Caring Amidst Coronavirus

Caption: Helen: Metamorphosis

Caring Amidst Coronavirus


I turn up for work in my clothes, shoes and with my bags from home; from the outside world. I step in through the door and the transformation begins.

I change out of my clothes into full PPE (scrubs, apron, plastic apron, gloves, mask and visor), my shoes are changed for my choice of indoor footwear and any contents of my bag that I will need for the day are placed into a tray that I have just disinfected. My outside self is hung up on a coat hanger or placed into a storage box. If I am carrying coronavirus, it stays at the door!

The transformation was exceptionally difficult when we, as a care team, started back in March as we metamorphosed from human into what felt like alien in a residential setting. James is a very sensory young man and suddenly he was stripped of our touch, our hugs, our smile, our frown when we are telling him off – he probably doesn’t miss that – and so we had to learn to communicate with just our eyes and he had to learn how to interpret us. PPE hasn’t been all bad through, especially the plastic aprons! Woe betide us if we ever put one on without James seeing us – one of his new favourite things is to have us waft it in his face, sometimes for up to 5 minutes as we try and put it over our heads: as we disappear in and out of his vision like an overly exaggerated game of peek-a-boo, the rustling of the plastic ripples through the air around him like a mini electrical storm causing a smile to spread across his face as naturally as hair stands on end when touched with electricity. Even the constant cleaning can be turned into entertainment! Every door handle, window handle, work surface, bath tray, wheelchair that we touch, needs to be disinfected by us on every shift in order to keep James safe, but so long as we unravel the blue roll over James’ head every time we need some so that it tickles his nose like a cascade of falling feathers, or bob up and down like a jack-in-the-box when we clean something low level out of his sight line, we are guaranteed a smile – more often than not he even smiles in anticipation of us turning this necessary routine of cleaning into playtime!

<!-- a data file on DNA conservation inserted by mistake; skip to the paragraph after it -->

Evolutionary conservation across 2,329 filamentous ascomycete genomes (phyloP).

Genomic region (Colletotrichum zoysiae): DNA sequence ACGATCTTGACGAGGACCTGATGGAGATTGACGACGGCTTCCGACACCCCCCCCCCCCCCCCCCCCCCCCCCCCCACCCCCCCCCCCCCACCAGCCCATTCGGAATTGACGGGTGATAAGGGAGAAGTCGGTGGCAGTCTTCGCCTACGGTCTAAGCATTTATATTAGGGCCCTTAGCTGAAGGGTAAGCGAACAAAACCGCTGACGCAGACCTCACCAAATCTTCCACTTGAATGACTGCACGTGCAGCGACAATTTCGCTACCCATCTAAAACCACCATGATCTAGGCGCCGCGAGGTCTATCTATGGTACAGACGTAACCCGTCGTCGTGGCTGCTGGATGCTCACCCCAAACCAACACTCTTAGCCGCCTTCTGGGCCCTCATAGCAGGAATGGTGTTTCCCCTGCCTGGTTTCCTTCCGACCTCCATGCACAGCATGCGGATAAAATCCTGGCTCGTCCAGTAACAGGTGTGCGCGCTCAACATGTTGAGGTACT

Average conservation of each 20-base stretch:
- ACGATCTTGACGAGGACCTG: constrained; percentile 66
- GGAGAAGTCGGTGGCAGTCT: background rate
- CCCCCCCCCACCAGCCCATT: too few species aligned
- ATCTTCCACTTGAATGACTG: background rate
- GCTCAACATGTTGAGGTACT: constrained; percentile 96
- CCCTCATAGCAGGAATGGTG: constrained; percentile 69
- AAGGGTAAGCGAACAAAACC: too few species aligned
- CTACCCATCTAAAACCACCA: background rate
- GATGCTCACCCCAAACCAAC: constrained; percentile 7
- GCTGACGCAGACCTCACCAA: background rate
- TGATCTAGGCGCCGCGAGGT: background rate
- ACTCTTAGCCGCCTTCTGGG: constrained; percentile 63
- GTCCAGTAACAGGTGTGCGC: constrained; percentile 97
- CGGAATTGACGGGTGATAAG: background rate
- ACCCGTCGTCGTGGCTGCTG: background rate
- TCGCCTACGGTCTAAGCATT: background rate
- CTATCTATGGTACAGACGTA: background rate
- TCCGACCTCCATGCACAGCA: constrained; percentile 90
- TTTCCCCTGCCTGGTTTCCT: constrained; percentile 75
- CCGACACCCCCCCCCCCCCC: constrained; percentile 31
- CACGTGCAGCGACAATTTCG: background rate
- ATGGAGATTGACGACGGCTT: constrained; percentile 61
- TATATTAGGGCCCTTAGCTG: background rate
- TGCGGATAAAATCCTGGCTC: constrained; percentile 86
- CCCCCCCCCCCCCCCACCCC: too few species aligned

A complete change